nekabu I have excellent local stables but I am kind of embarrassed to go back there in this state. blush The owner knows everyone around here and probably heard how hopeless I was with the horse I bought, and she can be a bit mean. I might go elsewhere for the first attempt! When I imagine my first ride again, I see myself safely walking around an inside riding school on a sensible no-nonsense horse, with an instructor looking on being encouraging.

I guess that if that feels OK, I am going to want to get out hacking and probably won't be able to stop myself! I suspect my physio would not approve. hmm

Nekabu Mon 27-Apr-09 19:46:07

Hmm, if you think you'll be being unkindly judged then you won't be your most relaxed or confident! Though you certainly aren't the first (or last!) person to have over-horsed themselves so you might find she's not sitting in judgement on you at all. Dunno. Maybe have a look around and see what else there is around you or ask for recommendations at tack shops/on horsey forums? Good luck!

KingCanuteIAm Mon 27-Apr-09 20:17:28

Hmm, that is one of the things I do not miss about the horsey world. The tattle tales and back biting beatches angry

Go somewhere you feel relaxed and confident as Nekabu says. Watch out for overdoing it though, if you push it too much you could set your SPD back. If you get the urge to go over the top just imagine how you will feel in a few years if you actually cannot ride at all because you do too much too soon - that ought to damp the fires a little wink

How would your physio respond if you tell her you are going to go riding and that you would like to do it as safely as possible and would like her support and assitance?

Ponymum Tue 28-Apr-09 11:16:37

nekabu yes, well she's not so bad, just a bit 'Yorkshire'. wink i.e. very straightforward and doesn't bother with little niceties in delicate situations. But thinking about it now, I could simply ask for one of the other instructors there, as they are mostly lovely.

Now that I am seriously thinking about doing this I am beginning to think, what's the hurry? That must be a good thing as the trade-off is more likelihood of being able to ride properly in the long term. As you say, kingcanute it doesn't hurt to damp the fires a little in order not to risk full SPD recovery. I must keep thinking of the long term, and not rush into it. I'll do my best!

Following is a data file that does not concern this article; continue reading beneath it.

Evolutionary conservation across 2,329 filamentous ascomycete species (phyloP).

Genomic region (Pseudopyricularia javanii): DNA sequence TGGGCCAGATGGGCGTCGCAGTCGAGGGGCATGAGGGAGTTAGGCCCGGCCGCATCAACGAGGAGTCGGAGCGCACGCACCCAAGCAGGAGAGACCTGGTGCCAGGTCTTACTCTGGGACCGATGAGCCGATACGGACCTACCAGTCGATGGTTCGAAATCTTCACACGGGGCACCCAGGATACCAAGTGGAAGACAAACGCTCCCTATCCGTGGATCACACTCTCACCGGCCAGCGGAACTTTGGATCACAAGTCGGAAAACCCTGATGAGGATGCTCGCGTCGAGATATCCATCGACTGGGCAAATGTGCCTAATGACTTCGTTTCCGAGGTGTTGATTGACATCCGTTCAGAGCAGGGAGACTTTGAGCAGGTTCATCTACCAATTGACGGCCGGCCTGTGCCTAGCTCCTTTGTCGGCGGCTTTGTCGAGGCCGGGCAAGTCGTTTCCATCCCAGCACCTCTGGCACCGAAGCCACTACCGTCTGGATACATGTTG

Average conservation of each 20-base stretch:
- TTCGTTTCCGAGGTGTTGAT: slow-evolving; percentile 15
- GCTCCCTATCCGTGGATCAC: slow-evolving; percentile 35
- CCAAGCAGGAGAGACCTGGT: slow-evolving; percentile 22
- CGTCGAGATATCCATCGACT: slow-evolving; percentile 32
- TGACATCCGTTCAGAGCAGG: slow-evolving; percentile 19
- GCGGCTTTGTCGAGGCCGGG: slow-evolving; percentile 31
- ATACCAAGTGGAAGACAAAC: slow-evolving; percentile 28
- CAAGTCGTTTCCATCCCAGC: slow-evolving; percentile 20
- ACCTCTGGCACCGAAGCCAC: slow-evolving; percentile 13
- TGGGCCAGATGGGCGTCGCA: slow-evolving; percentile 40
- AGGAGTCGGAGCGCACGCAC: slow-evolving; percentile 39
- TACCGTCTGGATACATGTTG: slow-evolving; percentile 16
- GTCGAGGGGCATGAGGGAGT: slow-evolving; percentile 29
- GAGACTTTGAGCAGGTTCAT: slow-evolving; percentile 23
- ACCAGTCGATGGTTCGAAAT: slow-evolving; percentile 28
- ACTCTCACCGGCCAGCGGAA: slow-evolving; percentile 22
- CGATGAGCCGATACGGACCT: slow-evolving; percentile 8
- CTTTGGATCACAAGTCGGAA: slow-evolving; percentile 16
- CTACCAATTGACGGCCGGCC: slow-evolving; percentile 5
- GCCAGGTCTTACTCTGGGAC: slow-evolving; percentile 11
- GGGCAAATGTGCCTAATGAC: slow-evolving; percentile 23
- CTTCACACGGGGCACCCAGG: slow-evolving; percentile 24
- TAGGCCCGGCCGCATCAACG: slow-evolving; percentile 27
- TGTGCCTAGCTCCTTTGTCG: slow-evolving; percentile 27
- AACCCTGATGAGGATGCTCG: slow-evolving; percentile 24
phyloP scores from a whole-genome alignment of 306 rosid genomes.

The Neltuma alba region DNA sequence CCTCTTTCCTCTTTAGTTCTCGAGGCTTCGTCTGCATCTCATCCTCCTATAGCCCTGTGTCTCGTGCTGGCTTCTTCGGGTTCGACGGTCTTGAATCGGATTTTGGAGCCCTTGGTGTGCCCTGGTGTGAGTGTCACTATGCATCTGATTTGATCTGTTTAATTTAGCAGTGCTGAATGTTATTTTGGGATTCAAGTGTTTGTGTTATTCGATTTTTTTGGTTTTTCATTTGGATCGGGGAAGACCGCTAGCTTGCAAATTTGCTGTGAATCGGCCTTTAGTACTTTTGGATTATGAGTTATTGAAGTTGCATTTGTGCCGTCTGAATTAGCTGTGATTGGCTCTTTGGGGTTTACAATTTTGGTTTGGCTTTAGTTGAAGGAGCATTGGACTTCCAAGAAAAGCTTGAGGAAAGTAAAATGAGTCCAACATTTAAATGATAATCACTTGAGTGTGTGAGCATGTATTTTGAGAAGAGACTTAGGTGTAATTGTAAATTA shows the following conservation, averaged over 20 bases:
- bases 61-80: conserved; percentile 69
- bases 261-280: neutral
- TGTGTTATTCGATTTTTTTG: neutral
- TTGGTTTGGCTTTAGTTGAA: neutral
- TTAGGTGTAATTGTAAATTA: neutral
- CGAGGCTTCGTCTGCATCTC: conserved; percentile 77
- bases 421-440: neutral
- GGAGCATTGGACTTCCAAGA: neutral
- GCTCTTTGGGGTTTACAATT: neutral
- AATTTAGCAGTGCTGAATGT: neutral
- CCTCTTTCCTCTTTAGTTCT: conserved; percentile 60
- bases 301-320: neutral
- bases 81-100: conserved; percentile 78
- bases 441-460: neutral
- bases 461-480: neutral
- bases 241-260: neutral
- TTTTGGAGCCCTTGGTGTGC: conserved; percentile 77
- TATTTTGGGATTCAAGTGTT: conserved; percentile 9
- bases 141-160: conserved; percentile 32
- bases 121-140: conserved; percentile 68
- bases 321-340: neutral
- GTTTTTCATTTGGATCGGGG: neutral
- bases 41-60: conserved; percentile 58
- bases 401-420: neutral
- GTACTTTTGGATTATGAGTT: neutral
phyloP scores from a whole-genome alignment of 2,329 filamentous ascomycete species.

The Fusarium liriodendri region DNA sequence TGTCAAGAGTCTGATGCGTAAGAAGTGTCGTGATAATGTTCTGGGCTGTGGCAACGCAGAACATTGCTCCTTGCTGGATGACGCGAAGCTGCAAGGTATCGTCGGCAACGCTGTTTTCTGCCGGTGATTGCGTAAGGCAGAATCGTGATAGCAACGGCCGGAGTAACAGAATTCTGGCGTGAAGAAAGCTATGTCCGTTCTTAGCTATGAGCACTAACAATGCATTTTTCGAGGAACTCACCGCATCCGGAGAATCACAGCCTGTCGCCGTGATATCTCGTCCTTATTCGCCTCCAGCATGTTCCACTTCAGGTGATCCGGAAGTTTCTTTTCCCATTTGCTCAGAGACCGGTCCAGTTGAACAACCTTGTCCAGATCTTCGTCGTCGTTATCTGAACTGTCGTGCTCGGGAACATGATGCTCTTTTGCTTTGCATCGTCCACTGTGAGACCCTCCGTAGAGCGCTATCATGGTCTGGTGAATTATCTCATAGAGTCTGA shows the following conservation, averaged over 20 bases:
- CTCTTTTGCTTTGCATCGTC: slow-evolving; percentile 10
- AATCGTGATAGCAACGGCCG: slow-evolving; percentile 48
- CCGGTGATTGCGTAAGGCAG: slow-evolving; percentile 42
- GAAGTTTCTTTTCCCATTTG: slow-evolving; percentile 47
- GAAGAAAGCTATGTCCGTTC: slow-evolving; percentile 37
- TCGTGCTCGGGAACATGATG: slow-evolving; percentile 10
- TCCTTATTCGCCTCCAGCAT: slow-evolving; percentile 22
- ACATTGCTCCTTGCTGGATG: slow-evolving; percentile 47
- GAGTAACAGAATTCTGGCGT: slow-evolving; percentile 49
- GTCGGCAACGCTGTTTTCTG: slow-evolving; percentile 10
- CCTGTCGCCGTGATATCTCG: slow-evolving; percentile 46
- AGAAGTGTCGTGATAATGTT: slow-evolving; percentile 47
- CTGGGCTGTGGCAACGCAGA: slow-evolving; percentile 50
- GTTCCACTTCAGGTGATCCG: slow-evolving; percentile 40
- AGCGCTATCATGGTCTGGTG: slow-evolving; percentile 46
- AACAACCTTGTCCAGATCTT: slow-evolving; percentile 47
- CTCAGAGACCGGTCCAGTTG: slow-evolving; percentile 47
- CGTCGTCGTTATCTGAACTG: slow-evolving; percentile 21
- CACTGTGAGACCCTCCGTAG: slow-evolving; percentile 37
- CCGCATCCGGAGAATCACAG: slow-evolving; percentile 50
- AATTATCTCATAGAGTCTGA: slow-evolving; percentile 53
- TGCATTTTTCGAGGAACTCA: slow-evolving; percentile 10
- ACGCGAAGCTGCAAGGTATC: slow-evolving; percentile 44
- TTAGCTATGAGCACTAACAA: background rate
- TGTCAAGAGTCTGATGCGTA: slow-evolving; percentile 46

I have been discharged from the physio now, but when I mentioned horses to her before she looked at me like, are you insane? Well yes, I suppose I am a little.

Nekabu Tue 28-Apr-09 13:07:45

It sounds as though a different instructor but the same school may be the answer! I quite agree with you not rushing though; there's no harm in waiting at all.

If you want a horsey fix in the meantime, how about helping out at your local riding for the disabled? They are often well stocked with helpers who can help with the children but know nothing about horses, so someone who has as much horsey experience as you have may be welcomed with very eager open arms!

saintlydamemrsturnip Tue 28-Apr-09 15:55:42

I've just started riding again after a long (15 year!) break. I rode as a kid (at riding schools never had my own) and my friend had a pony we used to jump bareback hmm on the moors with no reins (just a head collar and rope tied round his neck and yes I did break my arm). Now I gibber to think about it. Also rode a horse in my early 20's for 6 months which I later found out had killed someone throwing them. Around that time (pre-kids) I was told that mothers are always nervous riders and it's been useful to remember that starting again!

Have recently started taking ds1 riding - he has severe autism and horses and donkeys calm him down- just at local SN donkey centre and on a friend's horse. I sat on the friend's horse and fell in love again. Also after getting off my back problems which I've had on and off for years- but were bad at the time- had just gone, so I figured I must have relaxed.

Have now found a great riding stables which is aimed mainly at adults. I explained that I'd like to ride reasonably quiet, reliable horses, no nutters. That whilst I don't mind a forward going horse happening to jump on a hack I don't particularly want to do lots of jumping. The instructor has been very good. Taken all that on board, and doesn't push at all. Very safety conscious.

I am so pleased I have taken up riding again. It is so relaxing, - currently am going once every other week and would love to go more in the future (finances and time permitting).

Debs75 Wed 29-Apr-09 19:07:07

How about you popdown to the stables with baby to 'show him the horses'. As you walk around the stables petting the horses you will soon know how much you want to ride. Ask an instructor if you can do some stablework with a quiet one to build up some confidence with the possibility of maybe a lunge lesson. Tell her about the spd and any nerves you have. I am sure they will be willing to help.